High CeilingsHomes have changed dramatically over the years, and according to a survey conducted by the National Association of Home Builders, that trend will continue throughout the next decade. The survey suggests we can expect homes to be smaller but with more volume:

“Single-family homes are expected to end a growth spurt that has persisted since 1973. New single-family homes completed in the first three quarters of 2006 had an average floor area of 2,459 square feet, up from about 1,500 square feet in 1973. But the consensus of professionals polled by NAHB was that average home size would slip into the 2,300 to 2,500 square foot range by 2015. Upscale homes were defined as homes with at least 4,000 square feet. The loss of square footage is offset by a trend toward more cubic footage–that is to create more volume, high ceilings will become more popular. Ceilings on the first floor of an average home have inched higher over the last decade and are expected to be at least nine feet over the next decade, with some average homes sporting 10-foot ceilings. In luxury homes, a 10-foot ceiling will be the standard on the entry level, ranging up to 12 feet and a nine-foot ceiling will be standard on the second floor.”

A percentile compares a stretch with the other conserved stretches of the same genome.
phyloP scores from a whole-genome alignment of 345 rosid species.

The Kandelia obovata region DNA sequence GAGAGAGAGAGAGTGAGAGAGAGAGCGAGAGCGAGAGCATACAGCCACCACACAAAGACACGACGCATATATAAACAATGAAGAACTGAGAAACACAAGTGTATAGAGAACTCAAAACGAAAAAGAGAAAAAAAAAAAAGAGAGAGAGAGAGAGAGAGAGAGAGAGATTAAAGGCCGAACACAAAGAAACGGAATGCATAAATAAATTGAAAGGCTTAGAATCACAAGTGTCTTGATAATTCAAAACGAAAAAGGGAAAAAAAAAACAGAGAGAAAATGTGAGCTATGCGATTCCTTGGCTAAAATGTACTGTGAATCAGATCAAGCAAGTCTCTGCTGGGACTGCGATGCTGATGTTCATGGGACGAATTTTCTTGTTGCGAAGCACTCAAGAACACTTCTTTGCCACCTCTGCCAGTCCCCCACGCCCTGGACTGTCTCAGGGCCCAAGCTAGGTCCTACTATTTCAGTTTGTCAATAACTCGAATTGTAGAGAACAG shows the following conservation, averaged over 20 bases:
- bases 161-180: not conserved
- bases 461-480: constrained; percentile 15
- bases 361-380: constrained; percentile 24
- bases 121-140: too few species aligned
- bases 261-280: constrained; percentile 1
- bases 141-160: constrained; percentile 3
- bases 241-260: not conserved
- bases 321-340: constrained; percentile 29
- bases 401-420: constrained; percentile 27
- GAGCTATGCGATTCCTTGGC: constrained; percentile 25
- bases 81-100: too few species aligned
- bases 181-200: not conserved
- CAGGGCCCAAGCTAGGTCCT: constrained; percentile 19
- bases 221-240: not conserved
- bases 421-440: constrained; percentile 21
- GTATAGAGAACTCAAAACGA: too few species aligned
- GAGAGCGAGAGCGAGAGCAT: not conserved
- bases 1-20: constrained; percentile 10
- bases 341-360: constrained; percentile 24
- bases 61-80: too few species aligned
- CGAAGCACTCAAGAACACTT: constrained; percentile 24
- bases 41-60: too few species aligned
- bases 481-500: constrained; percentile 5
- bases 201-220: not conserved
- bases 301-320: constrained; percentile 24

Want to know what other features will new homes have? What features will become obsolete? Read the rest of the article here.